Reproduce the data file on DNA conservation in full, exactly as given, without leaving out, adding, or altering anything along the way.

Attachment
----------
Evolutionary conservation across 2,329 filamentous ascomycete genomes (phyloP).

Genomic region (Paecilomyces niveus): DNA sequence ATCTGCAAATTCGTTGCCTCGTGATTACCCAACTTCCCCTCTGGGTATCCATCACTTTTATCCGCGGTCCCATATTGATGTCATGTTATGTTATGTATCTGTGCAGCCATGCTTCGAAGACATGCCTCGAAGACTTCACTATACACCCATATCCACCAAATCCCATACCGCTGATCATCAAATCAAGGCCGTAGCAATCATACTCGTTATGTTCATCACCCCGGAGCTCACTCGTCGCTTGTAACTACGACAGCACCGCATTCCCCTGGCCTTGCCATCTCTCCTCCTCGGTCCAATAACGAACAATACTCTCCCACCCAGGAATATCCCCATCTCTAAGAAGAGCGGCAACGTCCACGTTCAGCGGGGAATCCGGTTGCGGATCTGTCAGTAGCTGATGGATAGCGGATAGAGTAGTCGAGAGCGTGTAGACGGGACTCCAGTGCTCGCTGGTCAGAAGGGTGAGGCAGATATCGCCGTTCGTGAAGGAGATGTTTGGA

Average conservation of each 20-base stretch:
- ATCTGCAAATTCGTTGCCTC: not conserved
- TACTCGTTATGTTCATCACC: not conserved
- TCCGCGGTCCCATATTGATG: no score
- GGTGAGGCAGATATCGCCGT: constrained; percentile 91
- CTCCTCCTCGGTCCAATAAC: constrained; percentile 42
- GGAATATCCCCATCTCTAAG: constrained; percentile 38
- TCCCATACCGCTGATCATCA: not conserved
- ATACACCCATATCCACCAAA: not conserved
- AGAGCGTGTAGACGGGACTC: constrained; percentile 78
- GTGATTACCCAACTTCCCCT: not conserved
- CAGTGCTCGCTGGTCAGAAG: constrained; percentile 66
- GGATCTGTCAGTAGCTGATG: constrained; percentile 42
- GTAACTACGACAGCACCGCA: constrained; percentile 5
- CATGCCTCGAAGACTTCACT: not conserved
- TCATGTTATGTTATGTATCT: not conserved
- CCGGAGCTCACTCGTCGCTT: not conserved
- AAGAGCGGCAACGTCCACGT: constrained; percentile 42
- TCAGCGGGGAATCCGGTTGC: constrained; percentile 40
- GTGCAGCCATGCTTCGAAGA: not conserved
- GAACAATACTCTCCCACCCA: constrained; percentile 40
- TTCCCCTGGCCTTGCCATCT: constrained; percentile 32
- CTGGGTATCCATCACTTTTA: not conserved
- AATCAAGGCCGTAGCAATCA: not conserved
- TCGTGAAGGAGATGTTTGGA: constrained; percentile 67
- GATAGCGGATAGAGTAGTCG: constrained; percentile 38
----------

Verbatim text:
Evolutionary conservation across 2,329 filamentous ascomycete genomes (phyloP).

Genomic region (Paecilomyces niveus): DNA sequence ATCTGCAAATTCGTTGCCTCGTGATTACCCAACTTCCCCTCTGGGTATCCATCACTTTTATCCGCGGTCCCATATTGATGTCATGTTATGTTATGTATCTGTGCAGCCATGCTTCGAAGACATGCCTCGAAGACTTCACTATACACCCATATCCACCAAATCCCATACCGCTGATCATCAAATCAAGGCCGTAGCAATCATACTCGTTATGTTCATCACCCCGGAGCTCACTCGTCGCTTGTAACTACGACAGCACCGCATTCCCCTGGCCTTGCCATCTCTCCTCCTCGGTCCAATAACGAACAATACTCTCCCACCCAGGAATATCCCCATCTCTAAGAAGAGCGGCAACGTCCACGTTCAGCGGGGAATCCGGTTGCGGATCTGTCAGTAGCTGATGGATAGCGGATAGAGTAGTCGAGAGCGTGTAGACGGGACTCCAGTGCTCGCTGGTCAGAAGGGTGAGGCAGATATCGCCGTTCGTGAAGGAGATGTTTGGA

Average conservation of each 20-base stretch:
- ATCTGCAAATTCGTTGCCTC: not conserved
- TACTCGTTATGTTCATCACC: not conserved
- TCCGCGGTCCCATATTGATG: no score
- GGTGAGGCAGATATCGCCGT: constrained; percentile 91
- CTCCTCCTCGGTCCAATAAC: constrained; percentile 42
- GGAATATCCCCATCTCTAAG: constrained; percentile 38
- TCCCATACCGCTGATCATCA: not conserved
- ATACACCCATATCCACCAAA: not conserved
- AGAGCGTGTAGACGGGACTC: constrained; percentile 78
- GTGATTACCCAACTTCCCCT: not conserved
- CAGTGCTCGCTGGTCAGAAG: constrained; percentile 66
- GGATCTGTCAGTAGCTGATG: constrained; percentile 42
- GTAACTACGACAGCACCGCA: constrained; percentile 5
- CATGCCTCGAAGACTTCACT: not conserved
- TCATGTTATGTTATGTATCT: not conserved
- CCGGAGCTCACTCGTCGCTT: not conserved
- AAGAGCGGCAACGTCCACGT: constrained; percentile 42
- TCAGCGGGGAATCCGGTTGC: constrained; percentile 40
- GTGCAGCCATGCTTCGAAGA: not conserved
- GAACAATACTCTCCCACCCA: constrained; percentile 40
- TTCCCCTGGCCTTGCCATCT: constrained; percentile 32
- CTGGGTATCCATCACTTTTA: not conserved
- AATCAAGGCCGTAGCAATCA: not conserved
- TCGTGAAGGAGATGTTTGGA: constrained; percentile 67
- GATAGCGGATAGAGTAGTCG: constrained; percentile 38